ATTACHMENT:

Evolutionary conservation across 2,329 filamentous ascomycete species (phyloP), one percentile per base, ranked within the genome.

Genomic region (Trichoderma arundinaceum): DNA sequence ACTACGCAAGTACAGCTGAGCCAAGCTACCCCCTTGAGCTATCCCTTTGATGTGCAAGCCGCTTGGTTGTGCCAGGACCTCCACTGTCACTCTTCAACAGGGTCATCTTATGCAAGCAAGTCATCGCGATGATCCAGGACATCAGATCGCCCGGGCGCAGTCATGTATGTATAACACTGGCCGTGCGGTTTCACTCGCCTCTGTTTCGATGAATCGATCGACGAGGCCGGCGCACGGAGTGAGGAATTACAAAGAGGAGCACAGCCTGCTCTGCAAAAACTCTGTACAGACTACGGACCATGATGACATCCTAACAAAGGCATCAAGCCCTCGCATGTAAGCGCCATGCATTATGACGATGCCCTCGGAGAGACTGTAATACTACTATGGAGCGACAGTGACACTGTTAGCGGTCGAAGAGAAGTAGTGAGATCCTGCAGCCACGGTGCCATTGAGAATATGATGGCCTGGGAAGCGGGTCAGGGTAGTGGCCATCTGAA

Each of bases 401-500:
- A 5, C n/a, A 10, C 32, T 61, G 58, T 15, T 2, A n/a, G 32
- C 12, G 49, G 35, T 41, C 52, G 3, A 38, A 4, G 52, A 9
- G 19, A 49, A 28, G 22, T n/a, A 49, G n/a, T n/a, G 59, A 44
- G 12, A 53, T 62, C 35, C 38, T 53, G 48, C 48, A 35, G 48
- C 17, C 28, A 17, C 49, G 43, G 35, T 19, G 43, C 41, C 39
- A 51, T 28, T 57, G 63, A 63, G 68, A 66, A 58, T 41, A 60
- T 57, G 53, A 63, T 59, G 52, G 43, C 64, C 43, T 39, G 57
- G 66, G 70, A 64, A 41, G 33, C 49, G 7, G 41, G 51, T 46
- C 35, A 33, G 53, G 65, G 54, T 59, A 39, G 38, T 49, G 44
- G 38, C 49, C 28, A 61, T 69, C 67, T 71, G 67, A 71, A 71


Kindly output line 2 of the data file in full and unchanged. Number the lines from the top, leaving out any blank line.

Genomic region (Trichoderma arundinaceum): DNA sequence ACTACGCAAGTACAGCTGAGCCAAGCTACCCCCTTGAGCTATCCCTTTGATGTGCAAGCCGCTTGGTTGTGCCAGGACCTCCACTGTCACTCTTCAACAGGGTCATCTTATGCAAGCAAGTCATCGCGATGATCCAGGACATCAGATCGCCCGGGCGCAGTCATGTATGTATAACACTGGCCGTGCGGTTTCACTCGCCTCTGTTTCGATGAATCGATCGACGAGGCCGGCGCACGGAGTGAGGAATTACAAAGAGGAGCACAGCCTGCTCTGCAAAAACTCTGTACAGACTACGGACCATGATGACATCCTAACAAAGGCATCAAGCCCTCGCATGTAAGCGCCATGCATTATGACGATGCCCTCGGAGAGACTGTAATACTACTATGGAGCGACAGTGACACTGTTAGCGGTCGAAGAGAAGTAGTGAGATCCTGCAGCCACGGTGCCATTGAGAATATGATGGCCTGGGAAGCGGGTCAGGGTAGTGGCCATCTGAA